University of Aberdeen archaeologist assists in recovery of WW2 casualties in Papua New Guinea

26 July 2023
A University of Aberdeen archaeologist has been part of a team of specialists involved in the recovery of World War Two casualties from the Owen Stanley Mountain Range, Papua New Guinea.

Dr Rebecca Crozier, senior lecturer in archaeology and director of the MSc osteoarchaeology programme, spent June and July working to recover soldiers buried at a temporary cemetery at Templeton’s Crossing on the Kokoda Track, where Australian and Japanese forces were involved in a series of engagements in 1942.

The team was led by Professor Marc Oxenham, who has appointments with both the Australian National University and the University of Aberdeen.

Co-ordinated by the Unrecovered War Casualties-Army (UWC-A) unit through the Australian Defence Force, the operations involved collaboration with other Services, agencies and stakeholders, including specialists from the Australian National University, Queensland University of Technology, James Cook University (Townsville), the University of Aberdeen (Scotland) and had the approval of Papua New Guinea authorities. All relevant permissions were sought through PNG national, local and landowner authorities.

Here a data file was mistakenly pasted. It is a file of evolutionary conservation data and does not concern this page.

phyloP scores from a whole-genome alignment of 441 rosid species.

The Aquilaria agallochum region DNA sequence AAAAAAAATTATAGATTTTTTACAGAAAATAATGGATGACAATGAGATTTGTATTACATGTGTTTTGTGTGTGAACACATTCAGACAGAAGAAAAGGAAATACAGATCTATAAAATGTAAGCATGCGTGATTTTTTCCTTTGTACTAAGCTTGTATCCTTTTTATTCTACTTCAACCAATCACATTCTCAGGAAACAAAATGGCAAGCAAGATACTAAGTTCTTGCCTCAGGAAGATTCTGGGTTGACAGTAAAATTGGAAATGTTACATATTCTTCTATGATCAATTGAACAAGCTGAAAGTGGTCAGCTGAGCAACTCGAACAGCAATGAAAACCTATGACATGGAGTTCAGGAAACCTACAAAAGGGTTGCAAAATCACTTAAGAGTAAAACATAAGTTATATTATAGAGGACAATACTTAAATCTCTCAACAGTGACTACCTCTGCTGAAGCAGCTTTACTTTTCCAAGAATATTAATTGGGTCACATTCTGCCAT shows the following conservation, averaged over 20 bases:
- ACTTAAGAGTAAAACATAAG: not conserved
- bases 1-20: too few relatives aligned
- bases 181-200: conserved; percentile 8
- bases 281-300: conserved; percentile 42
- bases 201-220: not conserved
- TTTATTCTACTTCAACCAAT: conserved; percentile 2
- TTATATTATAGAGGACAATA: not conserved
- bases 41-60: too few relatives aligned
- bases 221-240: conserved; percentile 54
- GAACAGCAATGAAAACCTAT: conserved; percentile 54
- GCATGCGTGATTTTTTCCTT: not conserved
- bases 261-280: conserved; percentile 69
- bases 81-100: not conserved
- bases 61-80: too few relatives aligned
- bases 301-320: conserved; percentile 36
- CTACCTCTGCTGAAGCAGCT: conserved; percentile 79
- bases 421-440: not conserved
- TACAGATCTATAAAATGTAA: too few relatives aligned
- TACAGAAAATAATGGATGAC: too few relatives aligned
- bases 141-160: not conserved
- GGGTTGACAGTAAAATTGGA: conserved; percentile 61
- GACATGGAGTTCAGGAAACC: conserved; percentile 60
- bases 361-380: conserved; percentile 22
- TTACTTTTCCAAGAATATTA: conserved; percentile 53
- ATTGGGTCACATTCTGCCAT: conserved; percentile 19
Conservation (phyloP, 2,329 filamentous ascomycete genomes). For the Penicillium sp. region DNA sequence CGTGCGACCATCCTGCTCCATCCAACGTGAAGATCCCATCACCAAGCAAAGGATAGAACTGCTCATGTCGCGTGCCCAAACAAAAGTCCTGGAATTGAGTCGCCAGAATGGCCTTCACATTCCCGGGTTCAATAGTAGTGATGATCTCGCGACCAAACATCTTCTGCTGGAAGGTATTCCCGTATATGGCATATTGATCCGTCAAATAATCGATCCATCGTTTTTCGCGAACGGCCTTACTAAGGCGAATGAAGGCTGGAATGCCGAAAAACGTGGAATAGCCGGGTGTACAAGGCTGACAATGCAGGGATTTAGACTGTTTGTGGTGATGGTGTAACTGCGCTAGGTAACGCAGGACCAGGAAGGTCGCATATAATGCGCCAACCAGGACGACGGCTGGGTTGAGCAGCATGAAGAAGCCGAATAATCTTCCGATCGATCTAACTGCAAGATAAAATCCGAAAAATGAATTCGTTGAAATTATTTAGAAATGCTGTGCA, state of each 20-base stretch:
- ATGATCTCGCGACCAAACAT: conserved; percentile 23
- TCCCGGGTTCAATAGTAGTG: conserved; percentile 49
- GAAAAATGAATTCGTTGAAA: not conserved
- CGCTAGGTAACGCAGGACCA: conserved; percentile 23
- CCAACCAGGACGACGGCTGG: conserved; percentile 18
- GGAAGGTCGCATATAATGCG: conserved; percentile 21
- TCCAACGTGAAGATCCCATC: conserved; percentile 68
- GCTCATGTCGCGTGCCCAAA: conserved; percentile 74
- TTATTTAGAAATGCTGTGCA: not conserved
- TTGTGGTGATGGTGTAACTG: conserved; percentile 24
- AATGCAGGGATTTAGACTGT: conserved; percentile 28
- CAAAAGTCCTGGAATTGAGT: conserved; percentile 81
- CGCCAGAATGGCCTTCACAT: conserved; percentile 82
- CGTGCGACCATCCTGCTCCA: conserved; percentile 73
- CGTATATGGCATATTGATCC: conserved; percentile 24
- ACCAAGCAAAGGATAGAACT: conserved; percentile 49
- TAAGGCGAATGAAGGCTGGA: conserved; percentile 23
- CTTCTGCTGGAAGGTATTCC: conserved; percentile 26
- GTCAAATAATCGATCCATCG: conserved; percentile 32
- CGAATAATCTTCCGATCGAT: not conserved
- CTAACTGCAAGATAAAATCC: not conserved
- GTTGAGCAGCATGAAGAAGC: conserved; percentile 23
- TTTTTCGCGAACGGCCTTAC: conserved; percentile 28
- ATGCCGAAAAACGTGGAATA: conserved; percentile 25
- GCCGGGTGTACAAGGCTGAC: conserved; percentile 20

Recovery plans

The recovery was planned in response to reports of human remains, uncovered at a former field cemetery site at Templeton's Crossing, on the Kokoda Trail. The cemetery was previously believed cleared and disestablished at the conclusion of the Second World War.

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Records indicate up to 65 Australian soldiers were buried at Templeton’s Crossing during fighting on the Kokoda Trail. These Australian servicemen were subsequently interred at Bomana War Cemetery and are commemorated with individual headstones. The human remains recently recovered by specialists working with the UWC-A unit between June and July 2023, representing 15 soldiers, will now undergo forensic examination and identification processes, before being respectfully laid to rest at Bomana War Cemetery. There are close to 25,000 Australian soldiers with no known grave from the wars of the 20th century.

Finding and contacting the relatives of soldiers believed to have been buried at Templeton's Crossing has not been possible in advance of the activity. Family members of soldiers who died on the Kokoda track, particularly those who fell close to Templeton's Crossing, are welcome to contact the UWC unit by email for further details.

Dr Crozier said: “I feel so honoured to work with such an amazing team of specialists and contribute to the recovery of these soldiers who had laid in a remoter part of the jungle for over 80 years.”

Report and images courtesy University of Aberdeen